A Will maker may be vulnerable to undue influence if they:
- depend emotionally or physically on a family member, friend, or other influencer
- are socially isolated, involved in a family conflict, or grieving
- drafted a new Will inconsistent with past versions
- changed their Will at the same time as other legal documents, such as powers of attorney
- or the suspected coercer was overinvolved in making the Will — they picked or instructed the Wills and estate lawyer, reviewed a draft copy, or took the Will maker to a lawyer.
Does Undue Influence Invalidate an Entire Will?
Undue influence doesn’t necessarily invalidate an entire Will. Ontario courts are reluctant to second guess a deceased Will maker. But a court may overturn the contested parts while leaving undisputed bequests intact.
Your executor obligations and undue influence contract law in Canada.
Why You Need a Wills and Estates Lawyer
When the potential for undue influence worries you, hire Axess Law. Our virtual Wills and estates lawyers remote in with you and other family members to draft Wills online.
We scan the room via video camera to confirm who is in the room. Our experienced lawyers for Wills watch for signs coercion or undue influence may be affecting your decision making ability. If it appears a family member or other party is leading the conversation in ways that make you or someone else uncomfortable, we reschedule your legal session to a later date.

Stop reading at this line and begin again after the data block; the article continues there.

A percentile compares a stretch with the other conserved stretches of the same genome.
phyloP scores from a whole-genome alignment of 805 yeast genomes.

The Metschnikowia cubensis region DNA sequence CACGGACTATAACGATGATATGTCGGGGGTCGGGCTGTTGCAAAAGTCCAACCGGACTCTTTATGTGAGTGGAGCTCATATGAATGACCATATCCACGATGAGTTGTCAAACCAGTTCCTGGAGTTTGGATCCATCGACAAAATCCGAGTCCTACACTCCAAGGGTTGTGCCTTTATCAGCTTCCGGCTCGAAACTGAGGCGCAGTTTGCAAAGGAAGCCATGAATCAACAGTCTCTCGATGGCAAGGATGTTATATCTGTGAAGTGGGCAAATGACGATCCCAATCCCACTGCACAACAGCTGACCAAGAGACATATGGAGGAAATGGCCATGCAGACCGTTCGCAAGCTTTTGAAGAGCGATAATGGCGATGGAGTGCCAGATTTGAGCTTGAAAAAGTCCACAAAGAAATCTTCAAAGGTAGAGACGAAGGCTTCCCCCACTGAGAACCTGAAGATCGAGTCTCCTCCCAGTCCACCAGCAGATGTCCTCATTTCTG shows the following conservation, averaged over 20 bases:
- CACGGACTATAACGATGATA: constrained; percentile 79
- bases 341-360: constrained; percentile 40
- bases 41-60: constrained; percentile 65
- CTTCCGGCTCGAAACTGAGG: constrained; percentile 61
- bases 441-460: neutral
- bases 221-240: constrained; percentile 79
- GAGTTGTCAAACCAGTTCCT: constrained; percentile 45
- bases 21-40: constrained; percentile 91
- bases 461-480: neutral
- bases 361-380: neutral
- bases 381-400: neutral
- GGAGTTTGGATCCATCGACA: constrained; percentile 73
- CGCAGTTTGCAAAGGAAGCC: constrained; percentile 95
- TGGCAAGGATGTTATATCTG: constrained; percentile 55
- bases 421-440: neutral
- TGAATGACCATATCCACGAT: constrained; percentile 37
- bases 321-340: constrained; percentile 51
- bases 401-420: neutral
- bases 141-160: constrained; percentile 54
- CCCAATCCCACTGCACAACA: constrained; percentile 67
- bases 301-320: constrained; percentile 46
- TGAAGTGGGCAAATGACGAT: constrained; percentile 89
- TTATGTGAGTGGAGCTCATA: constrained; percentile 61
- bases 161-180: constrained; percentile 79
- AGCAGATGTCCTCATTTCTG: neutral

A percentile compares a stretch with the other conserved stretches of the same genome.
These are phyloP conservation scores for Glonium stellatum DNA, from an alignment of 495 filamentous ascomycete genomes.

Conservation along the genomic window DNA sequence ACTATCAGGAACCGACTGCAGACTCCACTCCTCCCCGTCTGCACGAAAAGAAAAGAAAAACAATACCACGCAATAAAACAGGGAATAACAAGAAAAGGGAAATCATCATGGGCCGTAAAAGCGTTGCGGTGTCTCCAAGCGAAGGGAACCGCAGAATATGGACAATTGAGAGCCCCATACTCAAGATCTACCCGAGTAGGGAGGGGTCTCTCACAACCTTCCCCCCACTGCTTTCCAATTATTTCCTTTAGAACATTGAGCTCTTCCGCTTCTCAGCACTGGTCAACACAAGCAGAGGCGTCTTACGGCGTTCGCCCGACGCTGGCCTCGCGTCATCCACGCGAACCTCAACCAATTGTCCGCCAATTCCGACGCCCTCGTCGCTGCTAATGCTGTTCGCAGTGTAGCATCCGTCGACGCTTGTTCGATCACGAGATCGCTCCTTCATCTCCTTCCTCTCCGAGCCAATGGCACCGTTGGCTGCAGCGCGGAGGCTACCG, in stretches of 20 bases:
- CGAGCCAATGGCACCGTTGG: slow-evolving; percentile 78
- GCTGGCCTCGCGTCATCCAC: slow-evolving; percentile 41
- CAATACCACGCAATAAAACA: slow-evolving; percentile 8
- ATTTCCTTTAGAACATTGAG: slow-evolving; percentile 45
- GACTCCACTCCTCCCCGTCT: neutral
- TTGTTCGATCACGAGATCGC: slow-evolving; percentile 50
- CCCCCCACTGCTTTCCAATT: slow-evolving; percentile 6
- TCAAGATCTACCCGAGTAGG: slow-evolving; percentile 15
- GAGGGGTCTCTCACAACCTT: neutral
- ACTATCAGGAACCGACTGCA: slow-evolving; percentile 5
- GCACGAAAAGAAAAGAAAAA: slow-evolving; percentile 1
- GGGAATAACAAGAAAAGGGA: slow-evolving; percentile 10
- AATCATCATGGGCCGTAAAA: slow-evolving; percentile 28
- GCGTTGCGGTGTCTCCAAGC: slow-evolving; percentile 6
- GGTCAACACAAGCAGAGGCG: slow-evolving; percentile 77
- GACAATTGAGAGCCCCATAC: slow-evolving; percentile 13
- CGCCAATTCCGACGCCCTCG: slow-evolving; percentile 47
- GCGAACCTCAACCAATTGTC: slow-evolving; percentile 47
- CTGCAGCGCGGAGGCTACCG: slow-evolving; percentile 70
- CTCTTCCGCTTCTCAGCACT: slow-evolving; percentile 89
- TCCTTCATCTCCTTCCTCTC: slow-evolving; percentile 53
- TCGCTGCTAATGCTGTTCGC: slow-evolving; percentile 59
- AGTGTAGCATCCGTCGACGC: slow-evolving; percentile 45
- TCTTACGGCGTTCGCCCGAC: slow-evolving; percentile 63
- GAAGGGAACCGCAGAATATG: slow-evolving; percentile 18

Axess Law uses only secure, confidential video conferencing software to discuss your basic Will. When you’re ready, you can drop into any Axess Law office to sign your last Will and testament. We give you a copy and, for a modest, one-time fee, keep your original in our convenient Wills storage.
How making a professional Will protects your estate.
Make Individual or Mirror “Couple” Wills
Making your Will is so inexpensive you’ll wish you had done it sooner. Axess Law replaces holographic or handwritten Wills by making a new Will for you. Your new Will is legal, properly witnessed, and signed according to criteria for Ontario Wills.
Make multiple wills – Ontario estates.
Own a family business or partnership? Axess Law writes multiple Wills for personal and business use.
Bring your spouse or common law partner, and save on legal fees by making individual or mirror Wills at the same time. You can make personal bequests to family or friends, and duplicate provisions in your spouses’ Will that protect your family if you die at the same time.
Save With Flat Fees for Basic Wills
Axess Law’s basic Wills start at only $199.99 and up plus HST for individuals, or $149.99 each plus HST when you and your spouse or partner attend a single appointment. Power of attorney for property (finances) or personal care can be added for a modest fee at the same time, or you can appoint a power of attorney later.
Virtual Wills with two powers of attorney are $249.99 and up each plus HST. Pay $299.99 each plus HST when you make your Will in person at an Axess Law office in Greater Toronto Area or Ottawa.
Appoint powers of attorney in your personal Will.
We Have Lawyers for Cheap Wills
Our virtual Wills and estates lawyers can video conference with you anywhere in Ontario. Call or drop by any open Axess Law office in Greater Toronto Area or Ottawa to book appointments. Our online booking form takes minutes to use.
Axess Law has onsite parking, and easy transit access when you need a reliable, affordable lawyer near you.